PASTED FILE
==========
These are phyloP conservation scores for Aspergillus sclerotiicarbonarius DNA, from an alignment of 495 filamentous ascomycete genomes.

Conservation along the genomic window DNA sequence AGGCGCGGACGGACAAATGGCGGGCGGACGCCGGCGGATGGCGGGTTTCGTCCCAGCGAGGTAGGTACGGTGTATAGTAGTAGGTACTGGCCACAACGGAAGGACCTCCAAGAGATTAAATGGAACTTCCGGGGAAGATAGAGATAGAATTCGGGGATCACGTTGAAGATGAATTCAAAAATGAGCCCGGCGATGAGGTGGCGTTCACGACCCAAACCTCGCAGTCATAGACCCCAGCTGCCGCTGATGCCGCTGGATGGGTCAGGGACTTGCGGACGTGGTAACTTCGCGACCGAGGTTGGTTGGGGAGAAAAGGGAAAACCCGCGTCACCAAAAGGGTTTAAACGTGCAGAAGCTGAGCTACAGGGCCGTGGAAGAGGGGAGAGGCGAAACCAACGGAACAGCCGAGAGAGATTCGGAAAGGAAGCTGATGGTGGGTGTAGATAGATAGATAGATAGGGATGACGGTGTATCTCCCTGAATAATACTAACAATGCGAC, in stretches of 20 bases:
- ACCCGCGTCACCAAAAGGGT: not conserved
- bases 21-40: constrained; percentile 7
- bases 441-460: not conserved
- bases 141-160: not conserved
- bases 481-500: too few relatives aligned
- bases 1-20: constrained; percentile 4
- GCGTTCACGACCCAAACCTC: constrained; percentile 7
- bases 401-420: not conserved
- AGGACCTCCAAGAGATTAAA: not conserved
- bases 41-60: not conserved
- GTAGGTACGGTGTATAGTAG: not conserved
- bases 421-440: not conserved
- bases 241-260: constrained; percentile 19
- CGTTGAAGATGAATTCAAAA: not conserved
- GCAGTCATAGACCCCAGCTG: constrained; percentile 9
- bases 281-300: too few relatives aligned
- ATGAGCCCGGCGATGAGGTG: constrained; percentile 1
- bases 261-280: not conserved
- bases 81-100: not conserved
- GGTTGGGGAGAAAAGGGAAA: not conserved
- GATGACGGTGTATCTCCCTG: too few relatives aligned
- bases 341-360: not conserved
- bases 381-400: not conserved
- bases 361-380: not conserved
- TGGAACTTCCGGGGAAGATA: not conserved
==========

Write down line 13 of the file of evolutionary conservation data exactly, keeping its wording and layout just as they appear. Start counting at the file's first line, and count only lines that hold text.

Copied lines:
- GTAGGTACGGTGTATAGTAG: not conserved